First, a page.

With his announcement, Sanford becomes the third Republican to challenge Trump for the presidency, along with Tea Party Republican and one-term Illinois congressman Joe Walsh and former Massachusetts governor William Weld.

Trump has received a consistently high approval rating in the high 80s among Republican voters, and is essentially guaranteed to win the Republican primary.

Sanford served as a U.S. Representative for South Carolina’s 1st congressional district from 1995-2001 and 2013-2019. He was elected governor of the state in 2002 and served two terms. In 2018, Sanford lost his reelection bid to the House after Trump endorsed South Carolina state Representative Katie Arrington.

“I think we need to have a conversation on the degree to which institutions and political culture are being damaged by this president,” Sanford said. “Those institutions and that political culture are really the glue that holds together our balance of power.”

Sanford’s announcement comes after his home state’s GOP decided not to have a Republican primary.

“With no legitimate primary challenger and President Trump’s record of results, the decision was made to save South Carolina taxpayers over $1.2 million and forgo an unnecessary primary,” said South Carolina GOP Chairman Drew McKissick.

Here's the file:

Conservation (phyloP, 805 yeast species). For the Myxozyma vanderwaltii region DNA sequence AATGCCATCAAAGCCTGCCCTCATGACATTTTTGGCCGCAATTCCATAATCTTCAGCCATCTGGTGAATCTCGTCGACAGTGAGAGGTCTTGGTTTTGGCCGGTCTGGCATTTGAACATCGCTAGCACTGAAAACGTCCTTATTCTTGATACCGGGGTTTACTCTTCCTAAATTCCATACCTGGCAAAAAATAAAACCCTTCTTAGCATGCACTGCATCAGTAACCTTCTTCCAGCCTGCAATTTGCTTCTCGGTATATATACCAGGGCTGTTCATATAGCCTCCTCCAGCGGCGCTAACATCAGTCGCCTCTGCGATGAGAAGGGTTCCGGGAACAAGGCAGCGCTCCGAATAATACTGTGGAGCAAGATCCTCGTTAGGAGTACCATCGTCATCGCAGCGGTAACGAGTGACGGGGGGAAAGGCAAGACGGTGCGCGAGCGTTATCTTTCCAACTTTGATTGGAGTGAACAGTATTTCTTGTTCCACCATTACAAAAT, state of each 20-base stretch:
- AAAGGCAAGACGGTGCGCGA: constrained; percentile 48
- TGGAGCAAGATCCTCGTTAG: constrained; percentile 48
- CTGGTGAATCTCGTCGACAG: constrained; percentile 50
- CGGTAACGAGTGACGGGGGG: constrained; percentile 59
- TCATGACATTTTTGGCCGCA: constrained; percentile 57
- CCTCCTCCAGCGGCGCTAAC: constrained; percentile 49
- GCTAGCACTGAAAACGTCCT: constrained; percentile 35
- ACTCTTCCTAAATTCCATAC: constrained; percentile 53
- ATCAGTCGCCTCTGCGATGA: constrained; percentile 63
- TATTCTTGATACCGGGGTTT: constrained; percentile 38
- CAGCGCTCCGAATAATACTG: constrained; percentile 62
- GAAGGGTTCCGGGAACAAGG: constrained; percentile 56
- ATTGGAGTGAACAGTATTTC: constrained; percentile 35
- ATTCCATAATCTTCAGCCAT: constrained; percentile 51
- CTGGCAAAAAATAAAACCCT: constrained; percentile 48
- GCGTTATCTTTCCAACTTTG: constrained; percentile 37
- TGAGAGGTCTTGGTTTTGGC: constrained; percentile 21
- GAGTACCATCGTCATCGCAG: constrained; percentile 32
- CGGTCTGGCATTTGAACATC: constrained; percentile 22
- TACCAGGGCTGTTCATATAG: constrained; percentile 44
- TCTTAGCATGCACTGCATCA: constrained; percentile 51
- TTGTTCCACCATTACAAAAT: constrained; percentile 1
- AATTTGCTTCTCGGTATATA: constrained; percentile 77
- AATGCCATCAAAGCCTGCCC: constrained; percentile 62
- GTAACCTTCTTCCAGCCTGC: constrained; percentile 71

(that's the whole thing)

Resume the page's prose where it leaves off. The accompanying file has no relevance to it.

While he was governor in 2009, Sanford was plagued with a scandal after he said he was on the Appalachian Trail, when he was actually in Argentina having an extramarital affair. Despite that controversy, Sanford was re-elected in 2013 to the congressional seat he had held before he was elected as governor.

Trump helped doom Sanford’s 2018 primary campaign. In response to Sanford’s criticism of Trump, the president took to Twitter the day of the election to attack him and endorse his opponent.

“Mark Sanford has been very unhelpful to me in my campaign to MAGA. He is MIA and nothing but trouble,” Trump wrote. “He is better off in Argentina.”

In August, Trump wrote that he had the “Three Stooges” running against him, referring to the Republicans who have announced bids for the White House.

“One is ‘Mr. Appalachian Trail’ who was actually in Argentina for bad reasons. Another is a one-time BAD Congressman from Illinois who lost in his second term by a landslide, then failed in radio. The third is a man who couldn’t stand up straight while receiving an award,” Trump wrote. “I should be able to take them!”


Company: cnbc, Activity: cnbc, Date: 2019-09-08  Authors: emma newburger
Keywords: news, cnbc, companies, president, think, south, trump, debt, governor, mark, lost, primary, sanford, challenge, republican, mount


Home Forums

    • Forum
    • Topics
    • Posts
    • Last Post